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A Bowl of Cherries

A Bowl of Cherries

Mmmmmm . . . cherries. They’re yummy, radiantly red, providing antioxidants, some important vitamins and minerals—and they’re outstandingly good for you! Truth be told, cherries provide an array of benefits in everything from healthy inflammation levels to supporting a healthy weight.

There are a variety of types of cherries available, but fresh, unsweetened cherries are low-calorie, pigment-rich fruits. Cherries get their color from anthocyanins, the red, purple or blue pigments found in many fruits and veggies that are concentrated in their skins and packed with antioxidants. Among other benefits, studies say that cherries’ anthocyanins act as anti-inflammatory agents to help keep joints and muscles healthy.

Bing cherries, in particular, have the ability to reduce uric acid, which is known to cause painful inflammation in those who experience arthritis. Eating two cups of Bing cherries daily can actually reduce uric acid levels in the body by up to 15 percent. Cherries can also reduce C-reactive protein (CRP) levels in the body. Excessive CRP levels—which signal excessive, unhealthy inflammation—have been implicated in everything from cardiovascular disease to arthritis.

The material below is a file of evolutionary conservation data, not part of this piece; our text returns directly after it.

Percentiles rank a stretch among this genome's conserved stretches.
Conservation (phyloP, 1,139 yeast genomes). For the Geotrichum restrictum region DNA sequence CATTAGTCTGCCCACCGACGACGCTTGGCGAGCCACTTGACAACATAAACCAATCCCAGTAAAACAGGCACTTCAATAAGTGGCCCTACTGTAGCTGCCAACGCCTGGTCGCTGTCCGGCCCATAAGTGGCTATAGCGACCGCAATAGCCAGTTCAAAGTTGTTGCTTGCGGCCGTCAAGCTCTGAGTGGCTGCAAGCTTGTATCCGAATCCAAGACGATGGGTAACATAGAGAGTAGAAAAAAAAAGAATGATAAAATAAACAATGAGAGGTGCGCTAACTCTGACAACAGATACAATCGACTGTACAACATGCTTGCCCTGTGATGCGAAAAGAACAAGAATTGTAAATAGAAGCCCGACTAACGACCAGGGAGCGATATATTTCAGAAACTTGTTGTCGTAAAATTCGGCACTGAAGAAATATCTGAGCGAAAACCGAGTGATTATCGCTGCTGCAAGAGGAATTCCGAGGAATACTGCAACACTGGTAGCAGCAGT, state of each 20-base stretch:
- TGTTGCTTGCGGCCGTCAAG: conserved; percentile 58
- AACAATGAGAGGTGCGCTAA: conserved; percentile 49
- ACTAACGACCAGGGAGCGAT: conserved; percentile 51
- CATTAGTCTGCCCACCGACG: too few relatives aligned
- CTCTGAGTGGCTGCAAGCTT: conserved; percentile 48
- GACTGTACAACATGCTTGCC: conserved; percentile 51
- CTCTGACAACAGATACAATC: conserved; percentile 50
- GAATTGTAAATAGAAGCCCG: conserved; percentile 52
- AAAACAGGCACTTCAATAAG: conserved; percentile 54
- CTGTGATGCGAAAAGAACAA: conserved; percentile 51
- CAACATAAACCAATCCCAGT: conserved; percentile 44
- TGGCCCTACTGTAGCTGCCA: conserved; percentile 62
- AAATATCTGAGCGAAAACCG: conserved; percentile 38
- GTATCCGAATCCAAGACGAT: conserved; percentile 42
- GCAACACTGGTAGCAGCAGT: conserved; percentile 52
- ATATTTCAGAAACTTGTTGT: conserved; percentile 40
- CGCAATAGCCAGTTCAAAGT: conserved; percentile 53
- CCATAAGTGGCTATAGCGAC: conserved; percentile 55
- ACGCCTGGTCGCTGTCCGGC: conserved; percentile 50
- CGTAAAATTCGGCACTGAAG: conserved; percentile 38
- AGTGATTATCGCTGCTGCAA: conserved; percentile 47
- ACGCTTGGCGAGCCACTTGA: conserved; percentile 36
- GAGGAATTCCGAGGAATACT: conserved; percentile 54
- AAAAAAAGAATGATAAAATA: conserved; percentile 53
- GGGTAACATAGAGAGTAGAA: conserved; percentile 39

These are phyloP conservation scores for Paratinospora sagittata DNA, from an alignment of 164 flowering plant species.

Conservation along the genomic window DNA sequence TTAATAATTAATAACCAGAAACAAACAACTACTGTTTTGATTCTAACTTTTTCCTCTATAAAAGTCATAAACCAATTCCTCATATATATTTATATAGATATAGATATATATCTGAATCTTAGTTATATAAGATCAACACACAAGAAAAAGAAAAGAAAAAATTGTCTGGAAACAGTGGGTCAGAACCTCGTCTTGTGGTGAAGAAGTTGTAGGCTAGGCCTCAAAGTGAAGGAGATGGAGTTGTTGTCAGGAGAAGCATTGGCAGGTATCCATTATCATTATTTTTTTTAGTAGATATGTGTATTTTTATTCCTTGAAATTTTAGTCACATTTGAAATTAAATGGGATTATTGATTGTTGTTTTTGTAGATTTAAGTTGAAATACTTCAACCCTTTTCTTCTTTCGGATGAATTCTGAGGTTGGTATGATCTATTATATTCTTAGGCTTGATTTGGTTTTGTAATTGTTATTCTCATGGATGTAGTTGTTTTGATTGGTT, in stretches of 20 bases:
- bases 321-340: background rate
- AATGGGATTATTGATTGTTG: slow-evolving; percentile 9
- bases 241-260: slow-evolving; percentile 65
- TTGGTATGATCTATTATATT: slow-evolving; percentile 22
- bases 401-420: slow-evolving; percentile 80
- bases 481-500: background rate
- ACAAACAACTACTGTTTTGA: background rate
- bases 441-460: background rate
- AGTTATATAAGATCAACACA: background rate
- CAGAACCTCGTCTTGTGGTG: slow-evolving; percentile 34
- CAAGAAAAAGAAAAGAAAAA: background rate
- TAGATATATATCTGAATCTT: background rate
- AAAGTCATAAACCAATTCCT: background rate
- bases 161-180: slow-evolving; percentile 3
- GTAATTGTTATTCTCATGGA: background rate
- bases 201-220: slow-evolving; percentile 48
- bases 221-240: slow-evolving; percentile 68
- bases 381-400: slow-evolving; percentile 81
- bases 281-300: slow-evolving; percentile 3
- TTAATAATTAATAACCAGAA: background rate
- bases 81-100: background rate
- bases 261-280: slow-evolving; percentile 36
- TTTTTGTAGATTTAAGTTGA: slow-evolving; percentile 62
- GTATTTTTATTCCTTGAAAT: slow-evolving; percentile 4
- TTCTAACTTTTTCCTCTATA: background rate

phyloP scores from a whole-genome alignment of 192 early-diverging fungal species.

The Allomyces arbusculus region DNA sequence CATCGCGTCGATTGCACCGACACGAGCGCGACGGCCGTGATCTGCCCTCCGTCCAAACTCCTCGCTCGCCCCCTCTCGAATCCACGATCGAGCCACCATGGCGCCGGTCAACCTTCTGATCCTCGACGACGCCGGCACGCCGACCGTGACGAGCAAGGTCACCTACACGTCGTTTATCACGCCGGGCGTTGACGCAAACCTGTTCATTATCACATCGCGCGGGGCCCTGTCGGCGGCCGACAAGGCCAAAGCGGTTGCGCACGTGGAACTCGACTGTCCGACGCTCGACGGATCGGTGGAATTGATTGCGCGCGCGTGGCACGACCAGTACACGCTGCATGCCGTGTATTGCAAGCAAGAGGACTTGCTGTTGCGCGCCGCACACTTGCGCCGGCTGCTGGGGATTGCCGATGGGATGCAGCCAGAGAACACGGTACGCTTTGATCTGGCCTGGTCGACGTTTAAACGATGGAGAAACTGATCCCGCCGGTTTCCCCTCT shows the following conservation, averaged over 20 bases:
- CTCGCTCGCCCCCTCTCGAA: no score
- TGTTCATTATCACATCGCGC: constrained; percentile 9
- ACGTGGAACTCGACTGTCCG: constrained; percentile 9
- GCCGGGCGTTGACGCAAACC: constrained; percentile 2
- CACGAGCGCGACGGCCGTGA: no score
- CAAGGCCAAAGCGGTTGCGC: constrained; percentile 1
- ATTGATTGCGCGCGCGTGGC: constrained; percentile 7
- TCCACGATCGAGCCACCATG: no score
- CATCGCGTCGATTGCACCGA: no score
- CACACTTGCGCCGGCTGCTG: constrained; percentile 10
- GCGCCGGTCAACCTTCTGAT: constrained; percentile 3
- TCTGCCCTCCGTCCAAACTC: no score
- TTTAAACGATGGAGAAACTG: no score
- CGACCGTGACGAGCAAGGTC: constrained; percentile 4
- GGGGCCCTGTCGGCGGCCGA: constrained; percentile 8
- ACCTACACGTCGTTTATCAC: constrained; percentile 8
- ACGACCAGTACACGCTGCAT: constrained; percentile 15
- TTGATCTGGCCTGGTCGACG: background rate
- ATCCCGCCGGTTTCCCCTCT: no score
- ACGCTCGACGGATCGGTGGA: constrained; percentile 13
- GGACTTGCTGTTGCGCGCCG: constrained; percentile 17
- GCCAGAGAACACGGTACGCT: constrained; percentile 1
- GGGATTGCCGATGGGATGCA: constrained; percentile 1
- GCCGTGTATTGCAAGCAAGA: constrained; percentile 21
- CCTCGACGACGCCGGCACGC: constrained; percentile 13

Additionally, cherries’ antioxidants appear to keep cells, nerves, insulin levels and the cardiovascular system healthy, while supporting healthy aging—according to some studies.

Cherries are also sources of melatonin, the hormone that helps regulate sleep, which can cross the blood-brain barrier to produce positive effects on neurons and the nervous system to help promote relief from headaches as well as insomnia. Also mild sources of zinc, moderate sources of iron, potassium, calcium and magnesium, cherries help with healthy body fluid regulation as well as heart rate and blood pressure balance. As a matter of fact, one cup of cherries has as much potassium as a banana does—and potassium is essential for keeping blood pressure in check and for proper sodium and potassium levels in the body.

Likewise, cherries provide good amounts of fiber—nearly three grams per one-cup serving. Fiber, of course, helps you feel full, reducing the urge to overeat. And since fiber isn’t absorbed by the body, you accumulate fewer calories per serving. One cup of cherries, by the way, has only about 100 nutrition-packed calories.

Cherries are also high in the B vitamins and vitamins C and A. Those B vitamins, including thiamin, riboflavin and vitamin B6, are necessary for proper metabolism and converting nutrients into useable bodily energy. While all cherries contain vitamins C and A, acerola or West Indian cherries are particularly high in vitamin C (nearly 1,678mg per 100g) and in vitamin A (767IU per 100g).

So, go ahead and make your life—and possibly your health—a bowl of cherries by eating a bowl of cherries regularly. 

 

This information is intended for educational and informational purposes only. It should not be used in place of an individual consultation or examination or replace the advice of your health care professional and should not be relied upon to determine diagnosis or course of treatment.


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